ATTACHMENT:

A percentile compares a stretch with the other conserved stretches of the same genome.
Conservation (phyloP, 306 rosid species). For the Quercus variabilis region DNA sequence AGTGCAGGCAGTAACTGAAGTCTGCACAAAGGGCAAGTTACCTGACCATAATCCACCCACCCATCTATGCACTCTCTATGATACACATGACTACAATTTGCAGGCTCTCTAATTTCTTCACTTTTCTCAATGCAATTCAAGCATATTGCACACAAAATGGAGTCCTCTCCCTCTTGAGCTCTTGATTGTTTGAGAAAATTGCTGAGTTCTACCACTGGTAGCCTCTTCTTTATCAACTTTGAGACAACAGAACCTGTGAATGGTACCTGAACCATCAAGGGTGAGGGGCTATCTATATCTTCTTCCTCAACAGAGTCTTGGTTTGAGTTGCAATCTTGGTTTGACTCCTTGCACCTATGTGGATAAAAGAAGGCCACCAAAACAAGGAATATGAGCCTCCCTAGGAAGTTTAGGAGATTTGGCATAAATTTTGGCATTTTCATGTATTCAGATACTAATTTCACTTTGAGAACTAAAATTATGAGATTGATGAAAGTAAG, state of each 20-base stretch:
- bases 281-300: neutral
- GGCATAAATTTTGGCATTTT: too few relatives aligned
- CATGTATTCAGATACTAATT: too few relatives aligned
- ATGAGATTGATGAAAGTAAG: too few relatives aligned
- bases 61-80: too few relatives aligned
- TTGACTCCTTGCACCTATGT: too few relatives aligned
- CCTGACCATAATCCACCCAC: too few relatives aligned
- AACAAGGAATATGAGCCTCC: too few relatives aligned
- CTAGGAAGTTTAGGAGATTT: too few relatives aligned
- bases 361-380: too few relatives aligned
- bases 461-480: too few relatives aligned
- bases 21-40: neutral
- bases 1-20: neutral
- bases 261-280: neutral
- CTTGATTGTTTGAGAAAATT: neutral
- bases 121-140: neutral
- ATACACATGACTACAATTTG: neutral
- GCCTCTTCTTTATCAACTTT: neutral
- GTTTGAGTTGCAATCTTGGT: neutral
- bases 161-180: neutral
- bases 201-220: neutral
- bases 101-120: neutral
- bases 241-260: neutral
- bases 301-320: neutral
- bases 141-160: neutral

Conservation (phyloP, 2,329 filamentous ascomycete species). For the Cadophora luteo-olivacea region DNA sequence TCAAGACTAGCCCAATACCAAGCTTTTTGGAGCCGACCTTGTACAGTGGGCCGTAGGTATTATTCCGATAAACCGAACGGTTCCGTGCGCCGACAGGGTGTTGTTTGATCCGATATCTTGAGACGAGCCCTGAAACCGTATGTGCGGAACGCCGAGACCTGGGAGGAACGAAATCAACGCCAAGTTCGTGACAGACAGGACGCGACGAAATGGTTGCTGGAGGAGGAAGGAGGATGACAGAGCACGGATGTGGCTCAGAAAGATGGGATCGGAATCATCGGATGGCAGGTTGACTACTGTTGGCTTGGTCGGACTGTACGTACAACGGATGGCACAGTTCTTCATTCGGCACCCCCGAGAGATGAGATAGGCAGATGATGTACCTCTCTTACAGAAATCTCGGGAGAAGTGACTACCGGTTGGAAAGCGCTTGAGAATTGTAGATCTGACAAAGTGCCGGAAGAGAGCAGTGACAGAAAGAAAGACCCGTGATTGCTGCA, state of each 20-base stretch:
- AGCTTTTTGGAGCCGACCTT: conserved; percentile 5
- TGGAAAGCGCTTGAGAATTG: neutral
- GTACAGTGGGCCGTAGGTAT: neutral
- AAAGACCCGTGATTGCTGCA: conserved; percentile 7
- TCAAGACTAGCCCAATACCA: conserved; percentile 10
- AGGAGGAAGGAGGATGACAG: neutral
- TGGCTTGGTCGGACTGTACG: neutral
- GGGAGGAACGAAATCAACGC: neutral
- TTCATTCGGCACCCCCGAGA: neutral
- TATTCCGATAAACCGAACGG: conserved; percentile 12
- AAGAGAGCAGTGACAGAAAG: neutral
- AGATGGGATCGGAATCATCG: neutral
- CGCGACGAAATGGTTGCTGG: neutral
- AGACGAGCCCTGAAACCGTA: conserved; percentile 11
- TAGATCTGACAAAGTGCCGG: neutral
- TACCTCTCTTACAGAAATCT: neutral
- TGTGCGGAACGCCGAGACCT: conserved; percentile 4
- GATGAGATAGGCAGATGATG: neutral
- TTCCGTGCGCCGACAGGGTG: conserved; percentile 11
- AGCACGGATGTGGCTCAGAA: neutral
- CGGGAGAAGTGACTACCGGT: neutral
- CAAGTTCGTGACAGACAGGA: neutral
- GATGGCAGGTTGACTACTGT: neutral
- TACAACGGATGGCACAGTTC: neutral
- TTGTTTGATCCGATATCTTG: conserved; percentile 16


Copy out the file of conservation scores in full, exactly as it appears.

A percentile compares a stretch with the other conserved stretches of the same genome.
Conservation (phyloP, 306 rosid species). For the Quercus variabilis region DNA sequence AGTGCAGGCAGTAACTGAAGTCTGCACAAAGGGCAAGTTACCTGACCATAATCCACCCACCCATCTATGCACTCTCTATGATACACATGACTACAATTTGCAGGCTCTCTAATTTCTTCACTTTTCTCAATGCAATTCAAGCATATTGCACACAAAATGGAGTCCTCTCCCTCTTGAGCTCTTGATTGTTTGAGAAAATTGCTGAGTTCTACCACTGGTAGCCTCTTCTTTATCAACTTTGAGACAACAGAACCTGTGAATGGTACCTGAACCATCAAGGGTGAGGGGCTATCTATATCTTCTTCCTCAACAGAGTCTTGGTTTGAGTTGCAATCTTGGTTTGACTCCTTGCACCTATGTGGATAAAAGAAGGCCACCAAAACAAGGAATATGAGCCTCCCTAGGAAGTTTAGGAGATTTGGCATAAATTTTGGCATTTTCATGTATTCAGATACTAATTTCACTTTGAGAACTAAAATTATGAGATTGATGAAAGTAAG, state of each 20-base stretch:
- bases 281-300: neutral
- GGCATAAATTTTGGCATTTT: too few relatives aligned
- CATGTATTCAGATACTAATT: too few relatives aligned
- ATGAGATTGATGAAAGTAAG: too few relatives aligned
- bases 61-80: too few relatives aligned
- TTGACTCCTTGCACCTATGT: too few relatives aligned
- CCTGACCATAATCCACCCAC: too few relatives aligned
- AACAAGGAATATGAGCCTCC: too few relatives aligned
- CTAGGAAGTTTAGGAGATTT: too few relatives aligned
- bases 361-380: too few relatives aligned
- bases 461-480: too few relatives aligned
- bases 21-40: neutral
- bases 1-20: neutral
- bases 261-280: neutral
- CTTGATTGTTTGAGAAAATT: neutral
- bases 121-140: neutral
- ATACACATGACTACAATTTG: neutral
- GCCTCTTCTTTATCAACTTT: neutral
- GTTTGAGTTGCAATCTTGGT: neutral
- bases 161-180: neutral
- bases 201-220: neutral
- bases 101-120: neutral
- bases 241-260: neutral
- bases 301-320: neutral
- bases 141-160: neutral

Conservation (phyloP, 2,329 filamentous ascomycete species). For the Cadophora luteo-olivacea region DNA sequence TCAAGACTAGCCCAATACCAAGCTTTTTGGAGCCGACCTTGTACAGTGGGCCGTAGGTATTATTCCGATAAACCGAACGGTTCCGTGCGCCGACAGGGTGTTGTTTGATCCGATATCTTGAGACGAGCCCTGAAACCGTATGTGCGGAACGCCGAGACCTGGGAGGAACGAAATCAACGCCAAGTTCGTGACAGACAGGACGCGACGAAATGGTTGCTGGAGGAGGAAGGAGGATGACAGAGCACGGATGTGGCTCAGAAAGATGGGATCGGAATCATCGGATGGCAGGTTGACTACTGTTGGCTTGGTCGGACTGTACGTACAACGGATGGCACAGTTCTTCATTCGGCACCCCCGAGAGATGAGATAGGCAGATGATGTACCTCTCTTACAGAAATCTCGGGAGAAGTGACTACCGGTTGGAAAGCGCTTGAGAATTGTAGATCTGACAAAGTGCCGGAAGAGAGCAGTGACAGAAAGAAAGACCCGTGATTGCTGCA, state of each 20-base stretch:
- AGCTTTTTGGAGCCGACCTT: conserved; percentile 5
- TGGAAAGCGCTTGAGAATTG: neutral
- GTACAGTGGGCCGTAGGTAT: neutral
- AAAGACCCGTGATTGCTGCA: conserved; percentile 7
- TCAAGACTAGCCCAATACCA: conserved; percentile 10
- AGGAGGAAGGAGGATGACAG: neutral
- TGGCTTGGTCGGACTGTACG: neutral
- GGGAGGAACGAAATCAACGC: neutral
- TTCATTCGGCACCCCCGAGA: neutral
- TATTCCGATAAACCGAACGG: conserved; percentile 12
- AAGAGAGCAGTGACAGAAAG: neutral
- AGATGGGATCGGAATCATCG: neutral
- CGCGACGAAATGGTTGCTGG: neutral
- AGACGAGCCCTGAAACCGTA: conserved; percentile 11
- TAGATCTGACAAAGTGCCGG: neutral
- TACCTCTCTTACAGAAATCT: neutral
- TGTGCGGAACGCCGAGACCT: conserved; percentile 4
- GATGAGATAGGCAGATGATG: neutral
- TTCCGTGCGCCGACAGGGTG: conserved; percentile 11
- AGCACGGATGTGGCTCAGAA: neutral
- CGGGAGAAGTGACTACCGGT: neutral
- CAAGTTCGTGACAGACAGGA: neutral
- GATGGCAGGTTGACTACTGT: neutral
- TACAACGGATGGCACAGTTC: neutral
- TTGTTTGATCCGATATCTTG: conserved; percentile 16